Although it is historically less respected than its neighbors to the north, the Aube has seen its winegrowing reputation surge over the past decade or so as an ascendent generation of producers coaxes increasingly expressive Champagnes from its Kimmeridgian soils. Less commonly known, however, is that the Aube is where some of the first apple ciders in France were produced—in an area known as the Pays d’Othe. This zone, situated 40 minutes northeast of Chablis, is a rolling, heavily forested countryside with soils of flint-rich clay over a Kimmeridgian-limestone bedrock. A bevy of indigenous apple varieties thrive here, yielding fruit of exceptionally high acidity and powerful minerality—a perfect backbone for cider.
We were recently put in touch with a young man named Théo Hotte by a mutual acquaintance, who suspected his family’s ciders may be right up our alley. Théo is the fifth generation of Hotte to farm these fields around the town of Eaux-Puiseaux in the Pays d’Othe. The family’s old orchards were ripped up and planted to grains after World War Two, but Théo’s father began growing apples again in the 1990s, planting a bevy of varieties indigenous to the area. Following in his father’s footsteps, Théo works completely organically, and the farm is certified as such. It turns out our friend was right: this was indeed cider that spoke to our sensibilities: vivid and non-confected in its fruit character, bracing in its acidity, and evocatively rustic, with a commanding mineral presence on the palate.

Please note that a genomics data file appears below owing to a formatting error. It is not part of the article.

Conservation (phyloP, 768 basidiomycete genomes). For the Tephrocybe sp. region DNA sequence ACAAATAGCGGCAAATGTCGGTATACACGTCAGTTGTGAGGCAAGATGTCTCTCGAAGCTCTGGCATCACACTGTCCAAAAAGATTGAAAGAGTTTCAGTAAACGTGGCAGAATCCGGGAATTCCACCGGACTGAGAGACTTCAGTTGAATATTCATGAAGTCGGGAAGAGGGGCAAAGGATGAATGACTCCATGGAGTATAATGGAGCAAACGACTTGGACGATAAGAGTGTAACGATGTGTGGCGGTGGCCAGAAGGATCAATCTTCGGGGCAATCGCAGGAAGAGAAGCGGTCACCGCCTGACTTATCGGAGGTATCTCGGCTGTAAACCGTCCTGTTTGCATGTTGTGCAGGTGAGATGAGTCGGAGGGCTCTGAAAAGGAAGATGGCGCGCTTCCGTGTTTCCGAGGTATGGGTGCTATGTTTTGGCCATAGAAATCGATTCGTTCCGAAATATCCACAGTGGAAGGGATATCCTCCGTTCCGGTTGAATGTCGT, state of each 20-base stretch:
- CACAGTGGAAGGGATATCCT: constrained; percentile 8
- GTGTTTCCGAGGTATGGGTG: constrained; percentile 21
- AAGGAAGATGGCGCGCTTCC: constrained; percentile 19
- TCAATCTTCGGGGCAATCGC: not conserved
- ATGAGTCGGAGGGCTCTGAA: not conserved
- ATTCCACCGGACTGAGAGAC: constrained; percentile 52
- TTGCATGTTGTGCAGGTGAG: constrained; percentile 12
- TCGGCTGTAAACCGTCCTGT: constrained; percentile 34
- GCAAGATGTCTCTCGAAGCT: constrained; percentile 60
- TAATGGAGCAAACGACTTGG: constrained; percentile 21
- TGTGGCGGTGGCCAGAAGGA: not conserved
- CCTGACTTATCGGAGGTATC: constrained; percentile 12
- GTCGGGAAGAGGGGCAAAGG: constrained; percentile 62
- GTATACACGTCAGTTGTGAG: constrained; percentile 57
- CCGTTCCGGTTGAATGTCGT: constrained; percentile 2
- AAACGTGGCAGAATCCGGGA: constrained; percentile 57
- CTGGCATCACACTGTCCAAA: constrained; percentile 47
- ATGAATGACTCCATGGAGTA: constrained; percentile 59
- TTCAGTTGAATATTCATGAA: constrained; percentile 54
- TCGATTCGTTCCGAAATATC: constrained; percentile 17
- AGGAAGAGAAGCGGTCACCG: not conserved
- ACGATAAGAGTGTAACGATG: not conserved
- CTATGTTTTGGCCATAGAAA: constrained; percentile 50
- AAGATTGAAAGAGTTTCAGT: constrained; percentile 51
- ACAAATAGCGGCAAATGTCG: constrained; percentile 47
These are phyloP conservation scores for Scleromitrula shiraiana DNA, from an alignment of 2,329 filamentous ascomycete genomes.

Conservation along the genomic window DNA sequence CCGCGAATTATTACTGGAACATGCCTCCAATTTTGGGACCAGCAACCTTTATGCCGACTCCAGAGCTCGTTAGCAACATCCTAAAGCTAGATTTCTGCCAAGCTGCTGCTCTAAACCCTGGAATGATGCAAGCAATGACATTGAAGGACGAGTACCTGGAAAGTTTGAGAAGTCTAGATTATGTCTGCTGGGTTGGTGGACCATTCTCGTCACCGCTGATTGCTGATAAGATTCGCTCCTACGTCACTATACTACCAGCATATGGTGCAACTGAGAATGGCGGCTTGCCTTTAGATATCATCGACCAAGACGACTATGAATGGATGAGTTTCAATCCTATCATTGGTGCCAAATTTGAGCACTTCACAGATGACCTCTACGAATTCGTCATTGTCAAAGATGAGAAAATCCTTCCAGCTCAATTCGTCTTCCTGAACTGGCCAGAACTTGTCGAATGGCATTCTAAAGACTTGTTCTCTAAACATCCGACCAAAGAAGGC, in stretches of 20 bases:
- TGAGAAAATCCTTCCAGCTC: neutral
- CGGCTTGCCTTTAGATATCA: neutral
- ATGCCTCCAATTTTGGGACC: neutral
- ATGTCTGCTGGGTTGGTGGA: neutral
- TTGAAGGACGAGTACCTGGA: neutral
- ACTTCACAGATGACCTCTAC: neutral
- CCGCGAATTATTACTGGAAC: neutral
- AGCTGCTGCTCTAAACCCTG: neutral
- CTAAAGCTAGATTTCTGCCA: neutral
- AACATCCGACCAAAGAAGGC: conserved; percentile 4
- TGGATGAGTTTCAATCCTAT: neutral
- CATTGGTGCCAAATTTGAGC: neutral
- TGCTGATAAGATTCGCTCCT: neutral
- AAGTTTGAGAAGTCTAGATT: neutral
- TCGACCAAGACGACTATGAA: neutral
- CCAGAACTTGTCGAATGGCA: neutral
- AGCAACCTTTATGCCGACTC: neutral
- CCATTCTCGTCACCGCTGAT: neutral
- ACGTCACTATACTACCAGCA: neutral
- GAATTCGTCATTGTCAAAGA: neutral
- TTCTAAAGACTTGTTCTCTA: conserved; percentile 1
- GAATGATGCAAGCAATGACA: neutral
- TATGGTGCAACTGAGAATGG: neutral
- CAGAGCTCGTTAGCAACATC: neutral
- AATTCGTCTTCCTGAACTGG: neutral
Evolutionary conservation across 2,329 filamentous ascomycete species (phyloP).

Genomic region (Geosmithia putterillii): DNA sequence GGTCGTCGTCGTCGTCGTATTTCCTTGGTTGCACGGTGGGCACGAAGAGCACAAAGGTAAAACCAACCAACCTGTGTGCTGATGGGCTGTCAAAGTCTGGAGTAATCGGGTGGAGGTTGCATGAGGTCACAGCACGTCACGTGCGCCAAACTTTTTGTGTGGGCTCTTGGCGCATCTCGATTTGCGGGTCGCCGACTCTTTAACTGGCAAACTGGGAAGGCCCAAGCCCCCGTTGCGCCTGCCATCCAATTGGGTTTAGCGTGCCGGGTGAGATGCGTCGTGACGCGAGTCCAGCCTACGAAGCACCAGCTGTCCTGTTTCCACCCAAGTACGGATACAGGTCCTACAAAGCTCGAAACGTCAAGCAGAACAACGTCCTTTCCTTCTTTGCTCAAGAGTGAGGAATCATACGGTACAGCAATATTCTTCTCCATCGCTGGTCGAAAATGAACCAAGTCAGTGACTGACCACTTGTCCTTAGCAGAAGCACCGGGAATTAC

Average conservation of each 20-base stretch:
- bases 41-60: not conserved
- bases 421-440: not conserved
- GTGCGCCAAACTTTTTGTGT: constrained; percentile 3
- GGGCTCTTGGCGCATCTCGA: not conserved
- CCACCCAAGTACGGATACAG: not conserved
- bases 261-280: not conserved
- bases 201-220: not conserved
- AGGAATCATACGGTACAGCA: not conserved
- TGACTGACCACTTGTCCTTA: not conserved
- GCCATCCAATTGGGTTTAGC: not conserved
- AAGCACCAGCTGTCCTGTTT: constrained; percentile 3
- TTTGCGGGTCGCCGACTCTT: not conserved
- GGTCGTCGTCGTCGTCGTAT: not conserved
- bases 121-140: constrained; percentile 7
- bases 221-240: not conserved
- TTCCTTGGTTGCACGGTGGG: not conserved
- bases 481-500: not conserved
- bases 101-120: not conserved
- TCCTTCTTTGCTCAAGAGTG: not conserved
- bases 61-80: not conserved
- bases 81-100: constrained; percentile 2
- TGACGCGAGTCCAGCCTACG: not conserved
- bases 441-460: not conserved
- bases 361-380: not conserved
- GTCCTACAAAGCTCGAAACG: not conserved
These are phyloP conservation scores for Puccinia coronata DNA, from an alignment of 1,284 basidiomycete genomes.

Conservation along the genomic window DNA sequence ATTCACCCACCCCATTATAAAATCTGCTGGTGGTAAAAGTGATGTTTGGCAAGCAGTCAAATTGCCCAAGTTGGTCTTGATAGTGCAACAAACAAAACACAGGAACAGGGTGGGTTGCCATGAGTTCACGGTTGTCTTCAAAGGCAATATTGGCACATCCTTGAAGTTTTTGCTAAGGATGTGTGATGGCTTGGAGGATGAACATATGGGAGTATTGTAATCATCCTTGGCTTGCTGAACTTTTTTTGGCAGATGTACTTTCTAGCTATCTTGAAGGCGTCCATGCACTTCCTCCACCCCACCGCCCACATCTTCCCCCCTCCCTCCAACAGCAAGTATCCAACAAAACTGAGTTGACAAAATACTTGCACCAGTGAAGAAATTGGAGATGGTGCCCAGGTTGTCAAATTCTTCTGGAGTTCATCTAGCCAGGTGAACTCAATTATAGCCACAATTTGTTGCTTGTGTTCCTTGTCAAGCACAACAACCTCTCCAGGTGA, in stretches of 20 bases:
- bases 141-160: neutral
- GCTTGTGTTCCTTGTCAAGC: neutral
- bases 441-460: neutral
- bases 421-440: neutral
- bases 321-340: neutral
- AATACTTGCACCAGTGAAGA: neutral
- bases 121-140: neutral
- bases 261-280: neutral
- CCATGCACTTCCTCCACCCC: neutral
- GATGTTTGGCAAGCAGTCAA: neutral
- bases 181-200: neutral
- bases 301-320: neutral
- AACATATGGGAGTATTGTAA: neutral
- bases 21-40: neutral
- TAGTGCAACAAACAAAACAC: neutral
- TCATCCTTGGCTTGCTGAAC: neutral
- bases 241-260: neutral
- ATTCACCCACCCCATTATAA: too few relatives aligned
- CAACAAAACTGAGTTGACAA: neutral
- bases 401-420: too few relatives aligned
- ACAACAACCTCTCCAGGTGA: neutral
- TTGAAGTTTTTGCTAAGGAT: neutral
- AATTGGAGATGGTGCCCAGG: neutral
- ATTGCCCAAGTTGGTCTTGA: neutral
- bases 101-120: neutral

Whether it’s for wine or cider, a cellar like La Ferme d’Hotte’s, with its rustic charm and simplicity, reassures the visitor: fashionable technology finds no purchase here. Apples are pressed within two hours of harvesting, and fermentations proceed in steel without any added yeasts. Pasteurization is never employed, and no sulfur is added at any point, including at bottling. Except for their elite cuvée “Boemius,” which is produced like Champagne, the second fermentation occurs when a small portion of unfermented and unfiltered juice is added to the cider at bottling, generating bubbles as the still-living yeasts in the juice devour the sugar. Remarkably, all of La Ferme d’Hotte’s ciders are kept two years before being put up for sale, and Théo enthuses about their age-worthiness, remarking that they continue to develop complexity and depth for well over a decade in bottle. Terroir is hardly the exclusive province of fermented grape juice, and it is thrilling to encounter ciders such as these which bear such an indelible sense of place.
More on La Ferme d’Hotte here.